Think Ice Cream is Unhealthy? Ben Ungermann Will Change Your Mind

The MasterChef Australia 9 runner-up is not dubbed Ice Cream King for nothing

Shraddha Varma

Model-turned-celebrity chef Ben Ungermann missed taking home the MasterChef Australia trophy in 2017 by a mere point, but this didn't prove to be turbulent for his culinary flight. While his immediate plans after the cooking reality show were to open a Dutch café dedicated to his grandmother, fans of the 'Ice Cream King', a moniker Ungermann earned on MasterChef Australia 9, would have none of it.

Giving in to the demand, the 34-year-old opened a gourmet
ice cream parlour, Ungermann Brothers, in his hometown Ipswich on Australia Day, January 26, 2018. A year on, the ice cream parlour boasts 32 ice cream flavours and patrons from across Australia and the world who can watch the ice cream as it's being made. That they are "100 per cent natural and packed with beautiful flavours" is what sets the ice creams apart, claims Ungermann.

Health-conscious Chef

His buff and fit physique is enough proof that the celebrity chef treats his body like a temple, but Ungermann considers the health of his patrons from a similar purview. "I have three children, so I take great interest in what I am serving," the chef told a leading daily newspaper during one of his many visits to India. "If they are going to eat something, it has to be natural. When you serve people food, you have the responsibility to do that," he added.

Ice creams have earned a bad rep thanks to the ready-to-eat, packaged ice creams available in supermarkets. "They contain stabilisers that can withstand heat," explains the chef, who makes sure his ice creams are free of "nasties" like stabilisers, thickeners, colours and preservatives. "When you use good, fresh produce without additives, ice cream is the best possible thing you can feed your body," says Ungermann, who believes ice cream is an all-time universal favourite food. While most other ice creams are made using cooked crème anglaise, Ungermann says he makes his ice cream with a chilled crème anglaise. "We first beat the
eggs and sugar well to lighten them, then we add the milk and cream after which we incorporate the different flavours," he explains.

Also Read: 7 things you didn’t know about celebrity chef Sarah Todd

Flavour Experiments

Ungermann's favourite thing about making ice cream is experimenting with unique flavour pairings including savoury ingredients that you wouldn't have imagined in ice cream. Roast garlic scoop and strawberry balsamic are some of the flavours you can expect to find at Ungermann's ice cream parlour in Australia. "We sell whacky flavours," he says and adds, "My most offbeat ice cream combinations are lavender-honeycomb and pumpkin seed oil-vanilla." The one he is most proud of is the carrot cake ice cream "which is completely organic". Meanwhile, the salted caramel bacon pecan ice cream is the most popular and fastest selling ice cream at his parlour.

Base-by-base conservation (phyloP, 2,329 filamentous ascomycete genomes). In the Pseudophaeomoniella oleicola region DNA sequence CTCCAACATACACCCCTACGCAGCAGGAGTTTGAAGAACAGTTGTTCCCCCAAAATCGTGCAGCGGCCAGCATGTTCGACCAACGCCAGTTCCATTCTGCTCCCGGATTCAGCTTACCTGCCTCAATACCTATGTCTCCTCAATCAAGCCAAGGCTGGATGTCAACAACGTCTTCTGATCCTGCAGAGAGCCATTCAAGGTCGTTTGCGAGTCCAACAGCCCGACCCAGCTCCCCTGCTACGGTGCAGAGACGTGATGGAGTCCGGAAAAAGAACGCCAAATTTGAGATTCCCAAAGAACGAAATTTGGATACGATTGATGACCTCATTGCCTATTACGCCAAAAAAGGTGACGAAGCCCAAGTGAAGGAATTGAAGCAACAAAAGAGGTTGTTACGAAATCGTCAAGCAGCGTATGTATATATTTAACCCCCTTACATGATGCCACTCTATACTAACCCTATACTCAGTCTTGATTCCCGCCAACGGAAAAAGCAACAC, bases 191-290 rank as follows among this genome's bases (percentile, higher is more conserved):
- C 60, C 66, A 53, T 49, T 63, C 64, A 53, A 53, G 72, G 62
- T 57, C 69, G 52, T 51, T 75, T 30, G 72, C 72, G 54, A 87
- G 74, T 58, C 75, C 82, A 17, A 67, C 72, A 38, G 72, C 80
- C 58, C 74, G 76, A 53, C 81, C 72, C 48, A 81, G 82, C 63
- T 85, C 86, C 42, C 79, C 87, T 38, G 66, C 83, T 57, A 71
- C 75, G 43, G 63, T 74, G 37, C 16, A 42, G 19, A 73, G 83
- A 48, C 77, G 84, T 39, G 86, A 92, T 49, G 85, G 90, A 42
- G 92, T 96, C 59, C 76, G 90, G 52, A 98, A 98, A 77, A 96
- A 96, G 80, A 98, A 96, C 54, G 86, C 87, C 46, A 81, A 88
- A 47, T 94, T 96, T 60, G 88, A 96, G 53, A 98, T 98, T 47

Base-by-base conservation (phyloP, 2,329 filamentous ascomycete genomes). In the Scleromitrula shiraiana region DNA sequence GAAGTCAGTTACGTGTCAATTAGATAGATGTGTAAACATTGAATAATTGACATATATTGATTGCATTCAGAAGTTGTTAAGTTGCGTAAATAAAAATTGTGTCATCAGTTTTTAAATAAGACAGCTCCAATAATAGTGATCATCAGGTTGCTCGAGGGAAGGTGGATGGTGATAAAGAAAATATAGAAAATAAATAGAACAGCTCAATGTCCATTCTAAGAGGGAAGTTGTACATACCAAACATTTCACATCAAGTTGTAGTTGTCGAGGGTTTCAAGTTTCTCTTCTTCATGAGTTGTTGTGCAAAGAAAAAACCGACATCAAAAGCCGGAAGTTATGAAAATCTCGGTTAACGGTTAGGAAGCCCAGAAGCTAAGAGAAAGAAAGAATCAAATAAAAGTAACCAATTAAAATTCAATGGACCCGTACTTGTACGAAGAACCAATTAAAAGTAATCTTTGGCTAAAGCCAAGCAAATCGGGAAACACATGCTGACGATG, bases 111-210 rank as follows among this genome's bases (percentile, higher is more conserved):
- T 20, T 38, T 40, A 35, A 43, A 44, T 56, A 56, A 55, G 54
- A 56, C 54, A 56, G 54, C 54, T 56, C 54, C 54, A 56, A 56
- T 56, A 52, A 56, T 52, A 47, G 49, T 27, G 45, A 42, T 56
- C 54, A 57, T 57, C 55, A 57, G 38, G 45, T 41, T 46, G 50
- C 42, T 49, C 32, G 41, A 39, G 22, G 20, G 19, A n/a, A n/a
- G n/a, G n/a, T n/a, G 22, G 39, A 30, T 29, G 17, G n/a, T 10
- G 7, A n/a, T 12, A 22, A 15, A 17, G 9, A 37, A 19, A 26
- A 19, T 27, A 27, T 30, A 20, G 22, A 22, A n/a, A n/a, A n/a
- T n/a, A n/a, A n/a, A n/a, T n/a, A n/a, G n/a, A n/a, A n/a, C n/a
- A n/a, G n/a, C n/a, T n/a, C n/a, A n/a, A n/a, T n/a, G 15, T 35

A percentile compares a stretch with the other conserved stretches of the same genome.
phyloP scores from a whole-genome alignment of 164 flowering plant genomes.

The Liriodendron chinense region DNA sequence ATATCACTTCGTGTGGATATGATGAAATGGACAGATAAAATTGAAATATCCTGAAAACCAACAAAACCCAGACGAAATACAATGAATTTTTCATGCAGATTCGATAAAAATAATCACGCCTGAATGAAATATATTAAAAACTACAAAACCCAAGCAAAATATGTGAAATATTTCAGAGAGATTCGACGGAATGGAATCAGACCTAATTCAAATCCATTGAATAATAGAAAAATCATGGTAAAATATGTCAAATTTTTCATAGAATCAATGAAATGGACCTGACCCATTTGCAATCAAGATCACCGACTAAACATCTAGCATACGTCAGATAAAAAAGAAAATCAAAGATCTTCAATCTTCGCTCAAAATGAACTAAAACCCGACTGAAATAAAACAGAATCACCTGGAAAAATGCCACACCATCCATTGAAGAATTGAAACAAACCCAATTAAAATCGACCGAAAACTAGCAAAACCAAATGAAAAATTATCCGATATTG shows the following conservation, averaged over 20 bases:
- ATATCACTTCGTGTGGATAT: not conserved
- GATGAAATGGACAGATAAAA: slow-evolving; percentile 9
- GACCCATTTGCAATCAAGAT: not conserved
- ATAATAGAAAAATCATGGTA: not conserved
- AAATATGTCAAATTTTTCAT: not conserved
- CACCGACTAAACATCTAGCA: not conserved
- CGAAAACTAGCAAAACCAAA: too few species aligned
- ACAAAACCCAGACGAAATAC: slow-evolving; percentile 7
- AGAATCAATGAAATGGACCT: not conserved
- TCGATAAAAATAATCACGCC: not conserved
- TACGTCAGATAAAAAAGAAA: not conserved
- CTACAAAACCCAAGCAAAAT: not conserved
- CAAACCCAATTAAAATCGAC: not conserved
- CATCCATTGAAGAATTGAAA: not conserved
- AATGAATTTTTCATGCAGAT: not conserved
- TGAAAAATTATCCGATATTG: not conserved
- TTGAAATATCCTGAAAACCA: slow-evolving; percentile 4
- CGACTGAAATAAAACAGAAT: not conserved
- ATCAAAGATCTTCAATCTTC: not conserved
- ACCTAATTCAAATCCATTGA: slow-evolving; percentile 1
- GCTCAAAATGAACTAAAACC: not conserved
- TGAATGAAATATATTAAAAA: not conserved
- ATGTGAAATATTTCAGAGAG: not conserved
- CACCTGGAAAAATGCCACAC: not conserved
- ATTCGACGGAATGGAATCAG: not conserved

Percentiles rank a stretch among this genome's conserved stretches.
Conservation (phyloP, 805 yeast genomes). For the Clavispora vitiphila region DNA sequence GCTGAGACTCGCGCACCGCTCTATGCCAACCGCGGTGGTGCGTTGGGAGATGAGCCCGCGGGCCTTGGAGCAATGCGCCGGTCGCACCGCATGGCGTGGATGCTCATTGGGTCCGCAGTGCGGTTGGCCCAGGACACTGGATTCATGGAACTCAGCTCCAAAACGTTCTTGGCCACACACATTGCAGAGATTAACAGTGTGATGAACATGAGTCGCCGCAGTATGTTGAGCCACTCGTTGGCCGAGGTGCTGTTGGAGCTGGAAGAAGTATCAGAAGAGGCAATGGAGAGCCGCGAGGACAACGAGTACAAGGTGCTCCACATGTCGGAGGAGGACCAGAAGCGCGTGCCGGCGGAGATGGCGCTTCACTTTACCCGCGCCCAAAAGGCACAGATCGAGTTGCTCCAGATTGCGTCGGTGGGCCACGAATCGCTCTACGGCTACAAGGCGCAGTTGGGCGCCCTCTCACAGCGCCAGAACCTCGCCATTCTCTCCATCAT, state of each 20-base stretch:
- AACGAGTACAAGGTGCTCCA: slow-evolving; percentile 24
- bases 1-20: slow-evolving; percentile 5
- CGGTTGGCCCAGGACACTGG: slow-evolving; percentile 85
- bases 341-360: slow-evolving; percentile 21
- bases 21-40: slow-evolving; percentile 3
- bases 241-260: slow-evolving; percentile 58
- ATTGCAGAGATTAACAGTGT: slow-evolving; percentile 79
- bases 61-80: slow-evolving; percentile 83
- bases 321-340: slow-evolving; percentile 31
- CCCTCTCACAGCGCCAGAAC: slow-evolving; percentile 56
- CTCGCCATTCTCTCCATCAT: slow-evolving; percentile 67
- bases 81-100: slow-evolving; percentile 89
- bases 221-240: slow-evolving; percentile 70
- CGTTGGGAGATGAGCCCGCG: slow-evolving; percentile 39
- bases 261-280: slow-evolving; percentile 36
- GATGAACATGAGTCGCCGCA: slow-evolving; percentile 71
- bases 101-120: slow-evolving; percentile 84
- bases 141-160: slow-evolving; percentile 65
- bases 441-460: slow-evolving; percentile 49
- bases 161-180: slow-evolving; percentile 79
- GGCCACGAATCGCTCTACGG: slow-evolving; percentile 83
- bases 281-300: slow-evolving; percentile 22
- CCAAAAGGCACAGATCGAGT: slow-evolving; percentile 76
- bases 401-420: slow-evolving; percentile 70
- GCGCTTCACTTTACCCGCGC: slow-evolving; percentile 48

The secret to good ice cream is "understanding flavour combinations and getting the right balance," reveals the chef. In collaboration with Nestlé Milkmaid, Ungermann hosted an ice cream master class in January 2019 at World on a Plate, India's largest gourmet food
festival, in Mumbai. Apart from doling out tips on making the perfect scoop of ice cream, Ungermann demonstrated how Nestlé Milkmaid, the country's favourite ingredient for dessert recipes, can be used to make ice cream. "It is a versatile product, and I designed three desserts for the brand using it, one of which is the Milkmaid Almond ice cream," says Ungermann.

Also Read: LF caught up with Marco Pierre White during his first visit to India

Ungermann Ice Creams in India

The accidental ice cream wizard believes Indians would especially appreciate his ice creams considering the Indian love for kulfi. Ungermann, who has tasted three varieties of kulfi and loved pistachio the most, says, “I know Indians love to have sweets on most days, so I see the opportunity to bring them some of my ice creams as a unique, natural and fresh take on the local kulfi they are used to consuming." The Indian ingredient he is waiting to experiment with is cardamom. "It can be used in both sweet and savoury recipes," says Ungermann, who has also made coriander ice cream, and adds, "Cardamom can bring a lot of interesting flavours if used sparingly and sensibly."

After Australia, Ungermann's largest following comes from India, particularly Mumbai and
Bengaluru, and the love is mutual. He is now toying with the idea of bringing Ungermann Brothers to Bengaluru, and says, "I believe Bengaluru is open to unique foods which is a great fit for me as I don’t tend to do anything mainstream.”

Not only the country and its people, but Indian food has caught Ungermann's fancy too.
Idli was one of the first food items he tried when he visited India. "I had never eaten anything like it before and I loved it," he exclaims. The next goal on Ungermann’s culinary bucket list is to “try my hands at fusing Indian food with European”. He signs off by saying, “I think Indian food is delicious but not well appreciated by the Western world.”

Image courtesy: Instagram/Ben Ungermann Official Account


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